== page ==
***And just like that, after a 3-day reading binge of Faithful Place and Broken Harbour, Tana French joins my list of favorite authors.***
There is no place like home... Well, Frank Mackey knows this phrase can have quite unexpected sinister undertones. After all, he spent 22 years away from the place he grew up and away from his family; and it's only a suitcase found in an abandoned house on his old street, Faithful Place, that can bring Frank back home - and open an old wound that has never healed.
"The suitcase was by the window. It was a pale-blue thing with rounded corners, spotted over with big patches of black mold, and it was a crack open; someone had forced the pathetic tin locks. What got to me was how small it was. Olivia used to pack just about everything we owned, including the electric kettle, for a weekend away. Rosie had been heading for a whole new life with something she could carry one-handed."
You see, once upon a time Frank was a 19-year-old raised in the dysfunctional family terrorized by a violent alcoholic father in a poor working neighborhood in Dublin, where you were fine as long as you went to church every Sunday, and always put your family first, and never ever squealed to the police about anything. The street, Faithful Place, was its own little suffocating universe with few hopes for its children to grow up different from their parents, to break out of the familiar rhythms of life.
"The rules in my road went like this: no matter how skint you are, if you go to the pub then you stand your round; if your mate gets into a fight, you stick around to drag him off as soon as you see blood, so no one loses face; you leave the heroin to them down in the flats; even if you're an anarchist punk rocker this month, you go to Mass on Sunday; and no matter what, you never, ever squeal on anyone."
But Frank and his first love Rosie had a plan - run away to England and start their new life together, full of hopes, dreams and expectations. Frank and Rosie were supposed to meet on the night of their getaway - except that Rosie never showed up. What did show up was her suitcase with her birth certificate and ferry tickets meant for their joint getaway - showed up two decades later, found in an abandoned house in Faithful Place. It seems that Rosie never managed to leave the place she so desperately wanted to escape - just like she has never ever left the thoughts of Frank Mackey, now a gruff Undercover Detective.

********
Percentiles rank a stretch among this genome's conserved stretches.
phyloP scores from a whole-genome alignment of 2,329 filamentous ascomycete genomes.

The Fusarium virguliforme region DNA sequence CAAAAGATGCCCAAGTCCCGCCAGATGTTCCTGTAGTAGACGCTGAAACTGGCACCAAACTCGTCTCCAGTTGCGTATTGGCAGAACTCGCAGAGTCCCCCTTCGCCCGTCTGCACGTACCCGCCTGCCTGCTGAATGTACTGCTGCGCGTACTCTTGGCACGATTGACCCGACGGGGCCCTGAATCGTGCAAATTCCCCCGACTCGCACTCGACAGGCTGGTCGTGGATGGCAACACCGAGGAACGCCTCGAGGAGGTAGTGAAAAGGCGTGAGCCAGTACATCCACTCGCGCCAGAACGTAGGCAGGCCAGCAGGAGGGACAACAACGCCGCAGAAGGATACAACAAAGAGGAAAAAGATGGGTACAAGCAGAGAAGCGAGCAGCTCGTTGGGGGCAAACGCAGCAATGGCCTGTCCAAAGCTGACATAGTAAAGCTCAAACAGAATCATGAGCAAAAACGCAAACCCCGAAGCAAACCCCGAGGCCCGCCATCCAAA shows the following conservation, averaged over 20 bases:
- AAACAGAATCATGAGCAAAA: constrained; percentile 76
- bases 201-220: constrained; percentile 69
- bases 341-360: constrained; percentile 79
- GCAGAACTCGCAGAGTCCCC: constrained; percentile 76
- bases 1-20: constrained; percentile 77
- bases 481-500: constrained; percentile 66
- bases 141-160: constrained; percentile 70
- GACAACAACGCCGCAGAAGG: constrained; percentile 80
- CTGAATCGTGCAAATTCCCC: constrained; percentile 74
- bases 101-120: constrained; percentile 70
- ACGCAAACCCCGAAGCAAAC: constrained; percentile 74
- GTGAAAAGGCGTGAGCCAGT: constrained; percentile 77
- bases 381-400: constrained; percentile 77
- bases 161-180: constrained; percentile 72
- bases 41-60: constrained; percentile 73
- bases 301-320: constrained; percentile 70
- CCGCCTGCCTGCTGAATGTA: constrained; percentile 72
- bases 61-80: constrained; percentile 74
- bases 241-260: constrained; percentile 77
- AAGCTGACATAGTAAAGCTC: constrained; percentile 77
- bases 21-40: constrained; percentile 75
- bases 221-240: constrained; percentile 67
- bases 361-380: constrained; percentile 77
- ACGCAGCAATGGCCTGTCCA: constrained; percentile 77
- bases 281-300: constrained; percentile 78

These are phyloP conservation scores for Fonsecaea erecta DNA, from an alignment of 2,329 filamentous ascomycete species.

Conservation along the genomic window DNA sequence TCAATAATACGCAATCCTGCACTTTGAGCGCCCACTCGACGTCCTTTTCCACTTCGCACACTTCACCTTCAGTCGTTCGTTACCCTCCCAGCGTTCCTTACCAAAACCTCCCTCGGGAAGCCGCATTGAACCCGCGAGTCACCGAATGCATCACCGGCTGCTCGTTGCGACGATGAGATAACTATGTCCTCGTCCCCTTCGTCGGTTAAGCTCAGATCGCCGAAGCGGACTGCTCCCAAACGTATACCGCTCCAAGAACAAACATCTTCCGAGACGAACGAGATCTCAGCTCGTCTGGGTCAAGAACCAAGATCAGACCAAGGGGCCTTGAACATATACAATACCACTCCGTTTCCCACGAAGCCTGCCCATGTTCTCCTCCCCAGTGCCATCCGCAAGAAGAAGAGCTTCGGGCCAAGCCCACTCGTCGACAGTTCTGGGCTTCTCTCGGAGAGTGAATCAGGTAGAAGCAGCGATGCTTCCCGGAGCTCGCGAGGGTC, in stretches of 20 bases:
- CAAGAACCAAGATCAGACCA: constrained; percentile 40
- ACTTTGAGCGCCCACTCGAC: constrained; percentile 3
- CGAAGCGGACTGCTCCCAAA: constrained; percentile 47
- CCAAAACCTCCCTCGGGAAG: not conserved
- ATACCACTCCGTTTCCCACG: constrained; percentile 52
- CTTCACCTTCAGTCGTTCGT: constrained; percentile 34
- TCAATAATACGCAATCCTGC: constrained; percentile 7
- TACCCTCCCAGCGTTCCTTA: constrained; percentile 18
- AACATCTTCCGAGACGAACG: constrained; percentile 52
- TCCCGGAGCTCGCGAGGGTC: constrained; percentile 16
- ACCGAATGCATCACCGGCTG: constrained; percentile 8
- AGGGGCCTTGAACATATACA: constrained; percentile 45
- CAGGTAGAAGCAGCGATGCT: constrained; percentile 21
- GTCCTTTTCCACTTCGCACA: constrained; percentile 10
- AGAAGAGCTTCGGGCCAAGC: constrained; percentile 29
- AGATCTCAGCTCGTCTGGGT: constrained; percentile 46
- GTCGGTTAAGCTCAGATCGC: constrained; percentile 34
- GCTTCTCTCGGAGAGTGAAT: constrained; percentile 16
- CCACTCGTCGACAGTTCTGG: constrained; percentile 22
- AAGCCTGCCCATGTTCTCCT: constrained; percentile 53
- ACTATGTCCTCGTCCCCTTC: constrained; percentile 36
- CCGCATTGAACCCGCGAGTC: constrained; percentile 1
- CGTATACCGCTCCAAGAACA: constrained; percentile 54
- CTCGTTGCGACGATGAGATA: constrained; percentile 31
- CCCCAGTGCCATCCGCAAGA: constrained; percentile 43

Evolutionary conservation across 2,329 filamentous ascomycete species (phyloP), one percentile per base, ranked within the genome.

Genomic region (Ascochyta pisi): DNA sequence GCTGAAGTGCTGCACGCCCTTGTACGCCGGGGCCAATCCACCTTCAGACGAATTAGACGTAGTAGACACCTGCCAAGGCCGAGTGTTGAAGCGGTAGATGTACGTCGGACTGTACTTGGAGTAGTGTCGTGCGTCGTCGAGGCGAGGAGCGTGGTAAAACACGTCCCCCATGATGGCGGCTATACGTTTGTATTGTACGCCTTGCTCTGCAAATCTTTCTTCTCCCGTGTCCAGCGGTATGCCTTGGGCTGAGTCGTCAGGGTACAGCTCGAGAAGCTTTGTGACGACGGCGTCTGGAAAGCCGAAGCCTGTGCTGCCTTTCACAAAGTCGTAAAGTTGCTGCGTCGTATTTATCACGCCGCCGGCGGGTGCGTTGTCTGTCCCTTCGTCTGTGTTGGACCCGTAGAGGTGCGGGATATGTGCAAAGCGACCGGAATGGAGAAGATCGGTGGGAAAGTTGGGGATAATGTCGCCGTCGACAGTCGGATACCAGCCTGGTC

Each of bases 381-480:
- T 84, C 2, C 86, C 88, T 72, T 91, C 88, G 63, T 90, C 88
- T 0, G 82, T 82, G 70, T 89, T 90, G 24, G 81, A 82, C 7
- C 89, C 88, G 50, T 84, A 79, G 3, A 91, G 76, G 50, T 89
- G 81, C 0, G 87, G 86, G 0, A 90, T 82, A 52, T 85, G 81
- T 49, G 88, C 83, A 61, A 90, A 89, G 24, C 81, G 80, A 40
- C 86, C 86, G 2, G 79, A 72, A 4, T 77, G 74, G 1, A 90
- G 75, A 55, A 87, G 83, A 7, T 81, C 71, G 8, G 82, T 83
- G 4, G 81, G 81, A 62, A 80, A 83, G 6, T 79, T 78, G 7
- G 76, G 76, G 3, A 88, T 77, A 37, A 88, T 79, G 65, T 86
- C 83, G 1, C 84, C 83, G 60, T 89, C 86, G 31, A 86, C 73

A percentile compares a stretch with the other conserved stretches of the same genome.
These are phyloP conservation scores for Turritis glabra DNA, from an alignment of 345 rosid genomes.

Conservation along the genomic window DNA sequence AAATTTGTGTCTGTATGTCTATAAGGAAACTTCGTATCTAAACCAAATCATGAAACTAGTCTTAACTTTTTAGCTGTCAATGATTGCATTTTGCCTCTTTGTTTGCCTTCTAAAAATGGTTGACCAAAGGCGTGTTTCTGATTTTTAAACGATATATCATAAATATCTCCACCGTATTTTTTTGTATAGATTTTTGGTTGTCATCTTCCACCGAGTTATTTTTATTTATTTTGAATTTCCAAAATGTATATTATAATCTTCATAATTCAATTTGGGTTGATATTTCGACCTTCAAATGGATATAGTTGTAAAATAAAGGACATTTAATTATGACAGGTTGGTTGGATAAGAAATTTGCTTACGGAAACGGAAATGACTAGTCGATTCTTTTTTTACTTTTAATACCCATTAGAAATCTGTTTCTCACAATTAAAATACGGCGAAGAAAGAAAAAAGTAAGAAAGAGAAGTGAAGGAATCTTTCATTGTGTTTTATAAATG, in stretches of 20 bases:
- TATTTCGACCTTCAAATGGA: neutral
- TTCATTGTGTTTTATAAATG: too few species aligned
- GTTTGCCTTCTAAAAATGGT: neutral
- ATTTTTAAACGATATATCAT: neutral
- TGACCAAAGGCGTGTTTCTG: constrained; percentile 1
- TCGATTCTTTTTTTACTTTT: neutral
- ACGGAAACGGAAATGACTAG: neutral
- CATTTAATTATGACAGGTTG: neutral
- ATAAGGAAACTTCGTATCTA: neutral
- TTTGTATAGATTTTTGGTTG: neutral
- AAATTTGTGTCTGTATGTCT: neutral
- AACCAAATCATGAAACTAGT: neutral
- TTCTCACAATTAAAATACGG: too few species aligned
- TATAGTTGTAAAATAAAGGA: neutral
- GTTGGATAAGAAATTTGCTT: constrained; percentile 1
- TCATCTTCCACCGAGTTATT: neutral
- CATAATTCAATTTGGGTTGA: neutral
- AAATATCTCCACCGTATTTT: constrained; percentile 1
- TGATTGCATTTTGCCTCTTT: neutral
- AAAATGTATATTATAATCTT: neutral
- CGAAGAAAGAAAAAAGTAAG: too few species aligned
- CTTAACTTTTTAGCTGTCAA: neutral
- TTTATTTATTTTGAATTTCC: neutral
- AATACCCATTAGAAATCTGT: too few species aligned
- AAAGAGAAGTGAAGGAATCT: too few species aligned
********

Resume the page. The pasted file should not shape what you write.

"I had spent my whole adult life growing around a scar shaped like Rosie Daly's absence."
And now Frank returns, hoping to solve the mystery of Rosie's death - and immediately gets sucked in right into the life he tried so hard to escape - right into "the bubbling cauldron of crazy that is the Mackeys at their finest."
"In less than a day and a half, I had had enough of my family to last me another twenty-two years. That morning in the shower, I would have bet my soul to Satan that nothing in this world could drag me back into Faithful Place."
What I love about Tana French's books is that they are hard to pigeonhole. If I had to describe them - and that includes this one, oh it so does! - I'd say something along the lines: psychological mind-f*ckery that usually starts as a murder mystery and quickly develops into an unsettling character study in a guise of police procedural, with the inevitable result of you coming to deeply care for the said characters just to watch Tana French f*ck up their lives while making your heart ache and leaving your soul shattered. And, of course, this pathetic attempt at a summary does not do her books any justice.
"Here's the real risk in Undercover, in the field and out: you create illusions for long enough, you start thinking you're in control. It's easy to slide into believing you're the hypnotist here, the mirage master, the smart cookie who knows whats real and how all the tricks are done. The fact is you're still just another slack-jawed mark in the audience. No matter how good you are, this world is always going to be better at this game. Its more cunning than you are, its faster and its a whole lot more ruthless. All you can do is try to keep up, know your weak spots and never stop expecting the sucker punch."